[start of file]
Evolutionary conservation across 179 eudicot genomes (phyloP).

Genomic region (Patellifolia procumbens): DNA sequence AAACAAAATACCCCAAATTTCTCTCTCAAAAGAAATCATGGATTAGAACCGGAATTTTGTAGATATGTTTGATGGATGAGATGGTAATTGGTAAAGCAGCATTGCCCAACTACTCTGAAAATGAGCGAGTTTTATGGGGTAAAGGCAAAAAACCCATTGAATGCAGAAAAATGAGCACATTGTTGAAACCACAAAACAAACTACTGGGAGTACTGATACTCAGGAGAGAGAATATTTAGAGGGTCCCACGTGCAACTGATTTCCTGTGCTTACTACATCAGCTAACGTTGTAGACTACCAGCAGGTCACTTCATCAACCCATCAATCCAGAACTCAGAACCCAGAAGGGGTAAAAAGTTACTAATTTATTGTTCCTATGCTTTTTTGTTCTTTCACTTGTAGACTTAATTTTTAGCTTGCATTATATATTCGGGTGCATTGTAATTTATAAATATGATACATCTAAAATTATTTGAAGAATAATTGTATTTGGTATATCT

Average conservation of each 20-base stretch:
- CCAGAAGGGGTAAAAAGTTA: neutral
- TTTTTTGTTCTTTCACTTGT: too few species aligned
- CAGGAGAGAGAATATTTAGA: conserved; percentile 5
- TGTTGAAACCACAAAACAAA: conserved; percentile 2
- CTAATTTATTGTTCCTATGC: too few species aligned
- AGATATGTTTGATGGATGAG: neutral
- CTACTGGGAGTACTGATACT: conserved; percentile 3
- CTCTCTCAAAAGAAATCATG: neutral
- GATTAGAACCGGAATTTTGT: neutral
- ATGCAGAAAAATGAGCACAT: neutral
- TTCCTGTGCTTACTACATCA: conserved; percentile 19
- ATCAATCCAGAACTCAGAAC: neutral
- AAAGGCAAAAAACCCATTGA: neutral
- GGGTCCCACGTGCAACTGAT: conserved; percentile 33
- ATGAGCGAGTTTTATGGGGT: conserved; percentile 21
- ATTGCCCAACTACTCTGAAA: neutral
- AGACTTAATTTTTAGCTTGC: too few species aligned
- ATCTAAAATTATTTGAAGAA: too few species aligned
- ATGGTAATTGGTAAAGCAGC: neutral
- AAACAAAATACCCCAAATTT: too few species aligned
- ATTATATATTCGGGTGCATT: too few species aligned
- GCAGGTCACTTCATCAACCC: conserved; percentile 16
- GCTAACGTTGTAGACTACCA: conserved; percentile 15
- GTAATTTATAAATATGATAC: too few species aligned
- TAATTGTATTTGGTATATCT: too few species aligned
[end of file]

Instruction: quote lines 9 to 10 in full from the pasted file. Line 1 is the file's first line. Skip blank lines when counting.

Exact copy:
- AGATATGTTTGATGGATGAG: neutral
- CTACTGGGAGTACTGATACT: conserved; percentile 3